How exercise helps mental health – the five key benefits



We’re all stressed every now and then but some people are more easily stressed out than others.

The Mental Health Foundation explained: “When events occur that make us feel threatened or that upset our balance in some way, our body’s defences cut in and create a stress response, which may make us feel a variety of uncomfortable physical symptoms and make us behave differently, and we may also experience emotions more intensely.

“The most common physical signs of stress include sleeping problems, sweating, and loss of appetite.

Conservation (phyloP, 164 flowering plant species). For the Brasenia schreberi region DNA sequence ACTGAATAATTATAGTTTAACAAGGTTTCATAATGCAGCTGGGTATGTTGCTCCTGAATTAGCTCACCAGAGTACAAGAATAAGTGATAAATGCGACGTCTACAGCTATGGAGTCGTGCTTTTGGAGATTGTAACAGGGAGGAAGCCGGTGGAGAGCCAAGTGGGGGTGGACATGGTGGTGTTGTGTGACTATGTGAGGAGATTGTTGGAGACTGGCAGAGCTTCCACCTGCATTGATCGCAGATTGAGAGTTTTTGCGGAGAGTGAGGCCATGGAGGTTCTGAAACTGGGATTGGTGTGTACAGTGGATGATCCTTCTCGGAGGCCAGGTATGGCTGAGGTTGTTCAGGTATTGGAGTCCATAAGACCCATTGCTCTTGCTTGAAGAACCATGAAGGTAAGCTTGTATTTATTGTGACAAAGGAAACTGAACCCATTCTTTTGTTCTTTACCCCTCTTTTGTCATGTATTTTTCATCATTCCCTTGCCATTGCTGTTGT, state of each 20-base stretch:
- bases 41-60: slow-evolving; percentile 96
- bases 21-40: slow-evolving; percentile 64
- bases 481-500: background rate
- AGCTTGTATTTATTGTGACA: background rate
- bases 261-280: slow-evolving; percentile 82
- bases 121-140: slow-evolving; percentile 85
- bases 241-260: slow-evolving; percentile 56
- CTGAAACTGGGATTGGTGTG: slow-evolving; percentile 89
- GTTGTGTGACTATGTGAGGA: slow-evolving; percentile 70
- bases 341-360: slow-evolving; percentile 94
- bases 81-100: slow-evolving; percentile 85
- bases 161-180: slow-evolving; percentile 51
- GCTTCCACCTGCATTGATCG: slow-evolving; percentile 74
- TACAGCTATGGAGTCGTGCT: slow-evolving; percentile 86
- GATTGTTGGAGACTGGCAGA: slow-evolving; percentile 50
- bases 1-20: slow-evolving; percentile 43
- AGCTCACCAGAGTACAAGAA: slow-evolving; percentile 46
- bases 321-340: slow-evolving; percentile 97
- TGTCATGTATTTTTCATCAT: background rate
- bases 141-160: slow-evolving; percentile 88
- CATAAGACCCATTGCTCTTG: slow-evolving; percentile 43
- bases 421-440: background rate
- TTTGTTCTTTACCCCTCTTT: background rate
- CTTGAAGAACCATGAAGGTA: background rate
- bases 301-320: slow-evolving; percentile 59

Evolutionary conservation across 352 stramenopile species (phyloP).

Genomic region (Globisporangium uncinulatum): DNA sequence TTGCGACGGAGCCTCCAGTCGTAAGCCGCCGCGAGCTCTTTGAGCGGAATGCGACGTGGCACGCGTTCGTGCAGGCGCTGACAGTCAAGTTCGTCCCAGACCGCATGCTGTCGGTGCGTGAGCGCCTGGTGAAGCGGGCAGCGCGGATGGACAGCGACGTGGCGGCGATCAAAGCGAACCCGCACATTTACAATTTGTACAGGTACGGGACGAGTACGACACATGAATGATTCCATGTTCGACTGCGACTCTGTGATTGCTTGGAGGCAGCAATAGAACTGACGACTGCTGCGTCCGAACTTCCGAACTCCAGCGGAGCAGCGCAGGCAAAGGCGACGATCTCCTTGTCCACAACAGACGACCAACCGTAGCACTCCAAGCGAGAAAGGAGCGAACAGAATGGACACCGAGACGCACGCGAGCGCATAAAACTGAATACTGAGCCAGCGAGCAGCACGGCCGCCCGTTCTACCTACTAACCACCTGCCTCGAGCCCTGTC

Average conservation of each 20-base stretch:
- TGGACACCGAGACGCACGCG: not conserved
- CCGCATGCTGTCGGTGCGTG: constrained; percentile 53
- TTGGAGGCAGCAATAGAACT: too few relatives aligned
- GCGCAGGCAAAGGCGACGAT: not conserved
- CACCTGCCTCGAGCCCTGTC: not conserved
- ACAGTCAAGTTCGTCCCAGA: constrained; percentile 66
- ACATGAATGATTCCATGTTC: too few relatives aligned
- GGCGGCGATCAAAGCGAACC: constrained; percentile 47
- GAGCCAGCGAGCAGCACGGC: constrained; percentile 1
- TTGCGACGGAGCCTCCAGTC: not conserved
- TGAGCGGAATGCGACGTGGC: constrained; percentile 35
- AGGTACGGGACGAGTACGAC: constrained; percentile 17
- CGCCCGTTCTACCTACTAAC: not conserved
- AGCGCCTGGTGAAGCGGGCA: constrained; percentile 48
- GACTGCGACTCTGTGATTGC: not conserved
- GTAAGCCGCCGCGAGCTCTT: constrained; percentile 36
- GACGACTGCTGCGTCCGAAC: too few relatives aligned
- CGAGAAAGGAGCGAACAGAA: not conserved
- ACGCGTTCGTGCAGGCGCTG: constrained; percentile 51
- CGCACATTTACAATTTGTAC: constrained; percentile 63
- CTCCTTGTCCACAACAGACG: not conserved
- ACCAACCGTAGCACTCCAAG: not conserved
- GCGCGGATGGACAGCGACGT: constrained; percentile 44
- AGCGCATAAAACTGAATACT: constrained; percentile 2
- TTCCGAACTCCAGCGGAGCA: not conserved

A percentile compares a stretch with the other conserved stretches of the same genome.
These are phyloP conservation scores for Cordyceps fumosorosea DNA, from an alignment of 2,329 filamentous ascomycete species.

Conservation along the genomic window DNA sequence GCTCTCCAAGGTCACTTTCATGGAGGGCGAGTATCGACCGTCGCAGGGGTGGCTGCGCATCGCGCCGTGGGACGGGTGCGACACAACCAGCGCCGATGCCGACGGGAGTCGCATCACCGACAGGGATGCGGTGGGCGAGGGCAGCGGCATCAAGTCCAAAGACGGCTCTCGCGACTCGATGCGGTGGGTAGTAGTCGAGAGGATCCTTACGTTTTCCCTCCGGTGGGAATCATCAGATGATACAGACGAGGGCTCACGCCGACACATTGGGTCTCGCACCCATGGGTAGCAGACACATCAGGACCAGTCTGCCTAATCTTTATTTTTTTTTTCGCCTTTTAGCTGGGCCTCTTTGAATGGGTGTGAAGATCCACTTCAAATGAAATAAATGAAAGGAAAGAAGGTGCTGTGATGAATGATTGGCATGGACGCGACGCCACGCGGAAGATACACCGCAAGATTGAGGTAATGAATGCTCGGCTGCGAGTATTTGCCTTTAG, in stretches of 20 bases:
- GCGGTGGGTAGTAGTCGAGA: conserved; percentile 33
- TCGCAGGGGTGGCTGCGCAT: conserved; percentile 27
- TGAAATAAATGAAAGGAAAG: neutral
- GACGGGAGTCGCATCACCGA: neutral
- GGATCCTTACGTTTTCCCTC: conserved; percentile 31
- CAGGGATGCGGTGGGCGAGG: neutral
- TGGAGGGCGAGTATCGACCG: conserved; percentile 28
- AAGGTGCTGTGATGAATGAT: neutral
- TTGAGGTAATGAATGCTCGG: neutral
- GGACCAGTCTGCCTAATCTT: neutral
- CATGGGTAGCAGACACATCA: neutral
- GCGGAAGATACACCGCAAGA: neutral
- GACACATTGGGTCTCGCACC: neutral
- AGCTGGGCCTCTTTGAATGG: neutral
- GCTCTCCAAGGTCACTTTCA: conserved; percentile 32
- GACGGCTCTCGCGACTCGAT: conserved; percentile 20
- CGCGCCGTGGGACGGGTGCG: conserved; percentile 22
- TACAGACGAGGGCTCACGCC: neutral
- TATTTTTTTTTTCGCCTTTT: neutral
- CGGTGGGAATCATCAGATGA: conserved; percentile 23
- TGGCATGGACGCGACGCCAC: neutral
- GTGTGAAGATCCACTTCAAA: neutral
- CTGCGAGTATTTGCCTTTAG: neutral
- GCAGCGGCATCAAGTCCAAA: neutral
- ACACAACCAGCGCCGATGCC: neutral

“Symptoms like these are triggered by a rush of stress hormones in our body – otherwise known as the ‘fight or flight’ response.

“It is these hormones, adrenaline and noradrenaline, which raise our blood pressure, increase our heart rate and increase the rate at which we perspire, preparing our body for emergency response.

“They can also reduce blood flow to our skin and can reduce our stomach activity, while cortisol, another stress hormone, releases fat and sugar into the system to boost our energy.”

Physical exercise can be very effective in relieving stress, a range of research has shown.

One study on employed adults found that highly active individuals tend to have lower stress rates compared to individuals who are less active.



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